Elizabeth I, Queen of England, born 7 September 1533 at Greenwich, died 24 March 1602/3. She was devoted to her cousins (and surely secret half-siblings) Catherine Carey, Lady Knollys and Henry Carey, Lord Hunsdon and favoured them throughout their lives, even paying for their funerals, burials, and monuments in Westminster Abbey.65 When Queen Elizabeth I had thought herself on her deathbed in October 1562, she especially commended Henry Carey, Lord Hunsdon to the care of her Council.66 That Queen Elizabeth I should have favoured Catherine and Henry Carey, her first cousins is, admittedly, not surprising. However, the extraordinary favour and partiality shown them, at the same time observing that they were neither enriched nor loaded with powerful offices, is both remarkable and telling. Although during their lives Catherine and Henry were at the centre of Elizabeth I’s inner circle, the queen clearly did not desire to reward them too munificently. She consistently refused Lord Hunsdon’s wish to be created an earl. Although the queen’s reticence to exalt Henry Carey must be noted, proof abounds of her very real and deep affection for the Careys. The extraordinary grandeur of their funerals and monuments in Westminster Abbey affords evidence of their peculiar and powerful favour with the queen. Queen Elizabeth died unmarried and childless.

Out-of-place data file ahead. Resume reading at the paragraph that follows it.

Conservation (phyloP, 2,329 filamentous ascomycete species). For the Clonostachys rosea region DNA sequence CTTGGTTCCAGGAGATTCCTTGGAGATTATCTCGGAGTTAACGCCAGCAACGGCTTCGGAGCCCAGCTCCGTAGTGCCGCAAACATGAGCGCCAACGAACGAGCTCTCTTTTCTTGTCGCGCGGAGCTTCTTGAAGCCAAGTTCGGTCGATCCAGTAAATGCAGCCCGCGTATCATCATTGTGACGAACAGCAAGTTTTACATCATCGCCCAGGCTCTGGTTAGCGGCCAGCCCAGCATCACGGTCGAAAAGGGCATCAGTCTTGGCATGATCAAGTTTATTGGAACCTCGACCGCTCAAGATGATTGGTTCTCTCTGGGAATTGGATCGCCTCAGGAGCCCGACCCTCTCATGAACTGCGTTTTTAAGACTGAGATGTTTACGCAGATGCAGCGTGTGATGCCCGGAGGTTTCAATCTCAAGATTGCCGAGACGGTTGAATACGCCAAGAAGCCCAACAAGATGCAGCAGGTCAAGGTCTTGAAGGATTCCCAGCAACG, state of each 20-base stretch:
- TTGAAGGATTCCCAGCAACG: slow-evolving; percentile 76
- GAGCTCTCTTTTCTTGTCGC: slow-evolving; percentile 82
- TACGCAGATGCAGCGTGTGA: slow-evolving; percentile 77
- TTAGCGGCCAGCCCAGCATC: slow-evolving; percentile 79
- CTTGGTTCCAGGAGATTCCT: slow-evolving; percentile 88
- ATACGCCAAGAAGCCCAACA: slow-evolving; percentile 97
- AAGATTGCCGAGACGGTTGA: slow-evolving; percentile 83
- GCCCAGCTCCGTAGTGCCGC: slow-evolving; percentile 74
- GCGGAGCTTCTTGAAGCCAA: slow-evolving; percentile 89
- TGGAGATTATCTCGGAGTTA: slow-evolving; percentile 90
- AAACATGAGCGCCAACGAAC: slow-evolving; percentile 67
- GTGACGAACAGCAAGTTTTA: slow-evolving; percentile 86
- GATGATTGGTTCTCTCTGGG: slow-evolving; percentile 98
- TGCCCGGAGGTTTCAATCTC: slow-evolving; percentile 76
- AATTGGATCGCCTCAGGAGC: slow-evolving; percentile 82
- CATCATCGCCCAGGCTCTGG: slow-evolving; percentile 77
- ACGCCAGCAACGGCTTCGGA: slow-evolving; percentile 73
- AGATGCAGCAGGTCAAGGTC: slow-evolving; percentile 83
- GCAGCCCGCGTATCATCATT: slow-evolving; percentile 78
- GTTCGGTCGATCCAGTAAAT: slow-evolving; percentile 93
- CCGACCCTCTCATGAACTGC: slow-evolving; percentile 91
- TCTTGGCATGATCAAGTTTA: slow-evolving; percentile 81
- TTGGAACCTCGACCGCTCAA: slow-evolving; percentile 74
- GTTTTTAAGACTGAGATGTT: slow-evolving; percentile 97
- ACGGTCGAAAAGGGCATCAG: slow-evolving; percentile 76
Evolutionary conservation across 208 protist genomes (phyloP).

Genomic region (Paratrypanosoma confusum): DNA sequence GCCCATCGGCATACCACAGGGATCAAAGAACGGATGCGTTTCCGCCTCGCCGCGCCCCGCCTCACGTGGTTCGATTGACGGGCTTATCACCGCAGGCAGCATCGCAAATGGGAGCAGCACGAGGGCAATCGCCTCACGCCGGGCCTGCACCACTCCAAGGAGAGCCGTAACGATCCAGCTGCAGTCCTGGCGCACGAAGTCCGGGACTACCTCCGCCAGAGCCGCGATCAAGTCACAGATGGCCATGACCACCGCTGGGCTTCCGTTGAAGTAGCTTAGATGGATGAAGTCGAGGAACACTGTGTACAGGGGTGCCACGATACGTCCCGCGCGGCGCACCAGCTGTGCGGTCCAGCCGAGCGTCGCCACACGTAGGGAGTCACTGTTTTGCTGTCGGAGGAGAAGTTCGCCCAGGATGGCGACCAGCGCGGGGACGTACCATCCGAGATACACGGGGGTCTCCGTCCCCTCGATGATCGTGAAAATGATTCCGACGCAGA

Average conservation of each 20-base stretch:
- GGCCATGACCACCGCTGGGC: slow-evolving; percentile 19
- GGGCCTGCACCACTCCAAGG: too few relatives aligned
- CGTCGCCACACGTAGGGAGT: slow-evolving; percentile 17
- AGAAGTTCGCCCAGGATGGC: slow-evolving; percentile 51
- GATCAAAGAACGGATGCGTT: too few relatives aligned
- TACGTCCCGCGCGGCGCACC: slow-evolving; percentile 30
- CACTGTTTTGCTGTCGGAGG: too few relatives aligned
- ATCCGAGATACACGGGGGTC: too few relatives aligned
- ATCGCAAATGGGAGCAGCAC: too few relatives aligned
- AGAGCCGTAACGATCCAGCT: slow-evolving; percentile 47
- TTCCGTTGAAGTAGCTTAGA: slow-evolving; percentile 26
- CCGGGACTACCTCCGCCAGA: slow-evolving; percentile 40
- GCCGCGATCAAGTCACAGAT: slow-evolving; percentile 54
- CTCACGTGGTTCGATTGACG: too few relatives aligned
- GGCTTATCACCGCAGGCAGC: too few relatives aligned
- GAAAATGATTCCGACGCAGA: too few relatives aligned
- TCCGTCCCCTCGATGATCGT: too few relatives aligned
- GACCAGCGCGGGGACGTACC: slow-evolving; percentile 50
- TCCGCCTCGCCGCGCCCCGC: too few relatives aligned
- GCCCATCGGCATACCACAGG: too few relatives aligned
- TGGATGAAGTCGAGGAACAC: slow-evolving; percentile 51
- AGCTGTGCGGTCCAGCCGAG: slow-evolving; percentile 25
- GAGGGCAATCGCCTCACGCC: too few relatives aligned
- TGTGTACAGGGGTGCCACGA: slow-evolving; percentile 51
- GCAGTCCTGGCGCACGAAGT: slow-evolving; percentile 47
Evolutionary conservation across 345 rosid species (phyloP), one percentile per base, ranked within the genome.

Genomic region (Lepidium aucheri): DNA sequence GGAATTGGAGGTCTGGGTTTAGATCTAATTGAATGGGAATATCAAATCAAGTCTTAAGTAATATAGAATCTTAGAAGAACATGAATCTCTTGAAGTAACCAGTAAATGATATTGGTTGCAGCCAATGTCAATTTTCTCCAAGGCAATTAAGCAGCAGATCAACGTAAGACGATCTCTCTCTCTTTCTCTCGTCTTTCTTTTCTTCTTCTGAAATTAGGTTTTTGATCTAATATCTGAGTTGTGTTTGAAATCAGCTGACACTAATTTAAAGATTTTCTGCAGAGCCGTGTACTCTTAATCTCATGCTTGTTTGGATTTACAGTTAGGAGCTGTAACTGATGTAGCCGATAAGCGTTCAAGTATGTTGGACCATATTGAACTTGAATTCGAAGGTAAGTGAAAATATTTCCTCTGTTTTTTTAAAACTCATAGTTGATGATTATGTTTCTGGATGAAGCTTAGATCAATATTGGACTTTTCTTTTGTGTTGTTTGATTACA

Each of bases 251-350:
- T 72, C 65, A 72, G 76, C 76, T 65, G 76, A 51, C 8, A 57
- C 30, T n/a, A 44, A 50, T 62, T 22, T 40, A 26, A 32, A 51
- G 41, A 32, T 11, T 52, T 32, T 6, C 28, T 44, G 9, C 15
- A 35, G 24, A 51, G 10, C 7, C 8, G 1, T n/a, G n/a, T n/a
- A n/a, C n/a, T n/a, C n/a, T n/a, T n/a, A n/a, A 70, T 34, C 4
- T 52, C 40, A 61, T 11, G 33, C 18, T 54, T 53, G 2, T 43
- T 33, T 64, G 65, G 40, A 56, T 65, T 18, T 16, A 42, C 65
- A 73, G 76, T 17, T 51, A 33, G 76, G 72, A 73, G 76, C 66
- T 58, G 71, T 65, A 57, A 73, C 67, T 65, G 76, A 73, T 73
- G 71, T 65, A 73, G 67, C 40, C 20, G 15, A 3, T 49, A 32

While circumstantial evidence makes a powerful case for the Careys’ royal paternity, reasons for silence on this subject abound. It is clear that Henry VIII could and did keep the existence of an illegitimate child a secret until acknowledgment might suit him. Although Henry Fitzroy was born in 1519, there is no record of his existence until the king ennobled him in 1525, at a time when the king had despaired of begetting an heir by Queen Katherine.67 Henry VIII’s motive for acknowledging Fitzroy was clearly inheritance. As long as the king remained without a legitimate male heir at a time of great anxiety over the succession, he was clearly intending Fitzroy be considered a sort of contingency heir to the throne.68 For this role, Fitzroy had the advantage over the Careys of being born to an unmarried woman. The Careys were of course unfit for this role, being born during Mary Boleyn’s marriage to William Carey, the king’s servant. The facts of the doubly adulterous births of Henry VIII’s children by Mary Boleyn, had they been acknowledged, would surely later have had manifold catastrophic effects.